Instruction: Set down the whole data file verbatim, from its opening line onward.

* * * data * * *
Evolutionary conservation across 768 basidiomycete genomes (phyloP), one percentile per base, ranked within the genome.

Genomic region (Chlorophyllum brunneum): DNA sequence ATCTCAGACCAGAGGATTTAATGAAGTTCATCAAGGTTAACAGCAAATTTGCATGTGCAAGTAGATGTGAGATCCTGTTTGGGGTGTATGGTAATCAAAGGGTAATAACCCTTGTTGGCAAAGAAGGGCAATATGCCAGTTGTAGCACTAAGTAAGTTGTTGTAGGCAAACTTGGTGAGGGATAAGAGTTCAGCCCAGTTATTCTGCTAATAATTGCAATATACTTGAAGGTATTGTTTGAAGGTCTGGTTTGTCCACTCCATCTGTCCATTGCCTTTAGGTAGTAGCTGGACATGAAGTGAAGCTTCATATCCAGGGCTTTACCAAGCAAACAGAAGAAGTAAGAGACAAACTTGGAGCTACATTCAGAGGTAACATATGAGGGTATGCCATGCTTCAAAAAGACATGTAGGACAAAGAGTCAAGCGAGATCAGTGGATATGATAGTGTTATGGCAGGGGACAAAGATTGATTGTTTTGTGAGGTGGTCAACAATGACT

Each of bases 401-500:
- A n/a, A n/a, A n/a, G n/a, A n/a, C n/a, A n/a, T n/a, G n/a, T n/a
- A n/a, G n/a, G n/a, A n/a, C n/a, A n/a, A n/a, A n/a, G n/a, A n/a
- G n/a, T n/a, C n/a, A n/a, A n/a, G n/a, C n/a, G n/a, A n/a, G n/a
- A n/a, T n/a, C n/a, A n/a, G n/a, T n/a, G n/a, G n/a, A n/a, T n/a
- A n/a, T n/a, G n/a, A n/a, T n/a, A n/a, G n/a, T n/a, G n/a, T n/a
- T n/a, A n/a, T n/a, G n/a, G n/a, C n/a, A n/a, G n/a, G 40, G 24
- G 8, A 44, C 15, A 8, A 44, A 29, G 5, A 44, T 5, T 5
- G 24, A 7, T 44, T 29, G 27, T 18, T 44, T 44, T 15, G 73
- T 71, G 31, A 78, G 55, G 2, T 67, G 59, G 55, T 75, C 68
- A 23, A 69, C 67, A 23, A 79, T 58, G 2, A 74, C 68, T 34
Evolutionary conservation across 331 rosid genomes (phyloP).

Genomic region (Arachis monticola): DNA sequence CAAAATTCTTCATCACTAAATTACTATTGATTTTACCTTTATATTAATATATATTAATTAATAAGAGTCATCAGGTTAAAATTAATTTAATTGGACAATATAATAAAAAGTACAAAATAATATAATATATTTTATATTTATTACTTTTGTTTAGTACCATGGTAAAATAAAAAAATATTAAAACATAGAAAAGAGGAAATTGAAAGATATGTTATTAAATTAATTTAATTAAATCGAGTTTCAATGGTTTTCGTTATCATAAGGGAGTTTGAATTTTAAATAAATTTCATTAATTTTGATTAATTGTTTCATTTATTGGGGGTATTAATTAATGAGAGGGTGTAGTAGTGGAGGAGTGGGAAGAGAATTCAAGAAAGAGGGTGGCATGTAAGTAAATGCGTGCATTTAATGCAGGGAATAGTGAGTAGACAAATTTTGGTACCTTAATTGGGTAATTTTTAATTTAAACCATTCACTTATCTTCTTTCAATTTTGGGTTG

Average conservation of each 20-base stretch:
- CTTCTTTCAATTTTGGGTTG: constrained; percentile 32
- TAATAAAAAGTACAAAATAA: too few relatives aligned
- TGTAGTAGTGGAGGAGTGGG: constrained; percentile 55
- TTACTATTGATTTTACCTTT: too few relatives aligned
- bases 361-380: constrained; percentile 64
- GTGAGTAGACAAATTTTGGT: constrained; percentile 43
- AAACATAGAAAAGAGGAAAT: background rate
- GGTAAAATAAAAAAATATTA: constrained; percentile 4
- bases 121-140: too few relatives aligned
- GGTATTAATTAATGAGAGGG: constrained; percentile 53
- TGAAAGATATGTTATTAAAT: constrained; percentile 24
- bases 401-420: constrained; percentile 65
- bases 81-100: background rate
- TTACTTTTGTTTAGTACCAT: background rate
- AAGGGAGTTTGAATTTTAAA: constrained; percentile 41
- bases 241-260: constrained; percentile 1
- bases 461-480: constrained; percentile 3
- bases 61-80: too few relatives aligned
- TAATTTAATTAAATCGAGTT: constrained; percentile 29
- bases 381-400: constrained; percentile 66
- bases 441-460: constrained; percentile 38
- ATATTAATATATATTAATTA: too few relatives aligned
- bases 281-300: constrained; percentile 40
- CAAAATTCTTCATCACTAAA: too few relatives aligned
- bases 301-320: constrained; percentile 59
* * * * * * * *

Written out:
Evolutionary conservation across 768 basidiomycete genomes (phyloP), one percentile per base, ranked within the genome.

Genomic region (Chlorophyllum brunneum): DNA sequence ATCTCAGACCAGAGGATTTAATGAAGTTCATCAAGGTTAACAGCAAATTTGCATGTGCAAGTAGATGTGAGATCCTGTTTGGGGTGTATGGTAATCAAAGGGTAATAACCCTTGTTGGCAAAGAAGGGCAATATGCCAGTTGTAGCACTAAGTAAGTTGTTGTAGGCAAACTTGGTGAGGGATAAGAGTTCAGCCCAGTTATTCTGCTAATAATTGCAATATACTTGAAGGTATTGTTTGAAGGTCTGGTTTGTCCACTCCATCTGTCCATTGCCTTTAGGTAGTAGCTGGACATGAAGTGAAGCTTCATATCCAGGGCTTTACCAAGCAAACAGAAGAAGTAAGAGACAAACTTGGAGCTACATTCAGAGGTAACATATGAGGGTATGCCATGCTTCAAAAAGACATGTAGGACAAAGAGTCAAGCGAGATCAGTGGATATGATAGTGTTATGGCAGGGGACAAAGATTGATTGTTTTGTGAGGTGGTCAACAATGACT

Each of bases 401-500:
- A n/a, A n/a, A n/a, G n/a, A n/a, C n/a, A n/a, T n/a, G n/a, T n/a
- A n/a, G n/a, G n/a, A n/a, C n/a, A n/a, A n/a, A n/a, G n/a, A n/a
- G n/a, T n/a, C n/a, A n/a, A n/a, G n/a, C n/a, G n/a, A n/a, G n/a
- A n/a, T n/a, C n/a, A n/a, G n/a, T n/a, G n/a, G n/a, A n/a, T n/a
- A n/a, T n/a, G n/a, A n/a, T n/a, A n/a, G n/a, T n/a, G n/a, T n/a
- T n/a, A n/a, T n/a, G n/a, G n/a, C n/a, A n/a, G n/a, G 40, G 24
- G 8, A 44, C 15, A 8, A 44, A 29, G 5, A 44, T 5, T 5
- G 24, A 7, T 44, T 29, G 27, T 18, T 44, T 44, T 15, G 73
- T 71, G 31, A 78, G 55, G 2, T 67, G 59, G 55, T 75, C 68
- A 23, A 69, C 67, A 23, A 79, T 58, G 2, A 74, C 68, T 34
Evolutionary conservation across 331 rosid genomes (phyloP).

Genomic region (Arachis monticola): DNA sequence CAAAATTCTTCATCACTAAATTACTATTGATTTTACCTTTATATTAATATATATTAATTAATAAGAGTCATCAGGTTAAAATTAATTTAATTGGACAATATAATAAAAAGTACAAAATAATATAATATATTTTATATTTATTACTTTTGTTTAGTACCATGGTAAAATAAAAAAATATTAAAACATAGAAAAGAGGAAATTGAAAGATATGTTATTAAATTAATTTAATTAAATCGAGTTTCAATGGTTTTCGTTATCATAAGGGAGTTTGAATTTTAAATAAATTTCATTAATTTTGATTAATTGTTTCATTTATTGGGGGTATTAATTAATGAGAGGGTGTAGTAGTGGAGGAGTGGGAAGAGAATTCAAGAAAGAGGGTGGCATGTAAGTAAATGCGTGCATTTAATGCAGGGAATAGTGAGTAGACAAATTTTGGTACCTTAATTGGGTAATTTTTAATTTAAACCATTCACTTATCTTCTTTCAATTTTGGGTTG

Average conservation of each 20-base stretch:
- CTTCTTTCAATTTTGGGTTG: constrained; percentile 32
- TAATAAAAAGTACAAAATAA: too few relatives aligned
- TGTAGTAGTGGAGGAGTGGG: constrained; percentile 55
- TTACTATTGATTTTACCTTT: too few relatives aligned
- bases 361-380: constrained; percentile 64
- GTGAGTAGACAAATTTTGGT: constrained; percentile 43
- AAACATAGAAAAGAGGAAAT: background rate
- GGTAAAATAAAAAAATATTA: constrained; percentile 4
- bases 121-140: too few relatives aligned
- GGTATTAATTAATGAGAGGG: constrained; percentile 53
- TGAAAGATATGTTATTAAAT: constrained; percentile 24
- bases 401-420: constrained; percentile 65
- bases 81-100: background rate
- TTACTTTTGTTTAGTACCAT: background rate
- AAGGGAGTTTGAATTTTAAA: constrained; percentile 41
- bases 241-260: constrained; percentile 1
- bases 461-480: constrained; percentile 3
- bases 61-80: too few relatives aligned
- TAATTTAATTAAATCGAGTT: constrained; percentile 29
- bases 381-400: constrained; percentile 66
- bases 441-460: constrained; percentile 38
- ATATTAATATATATTAATTA: too few relatives aligned
- bases 281-300: constrained; percentile 40
- CAAAATTCTTCATCACTAAA: too few relatives aligned
- bases 301-320: constrained; percentile 59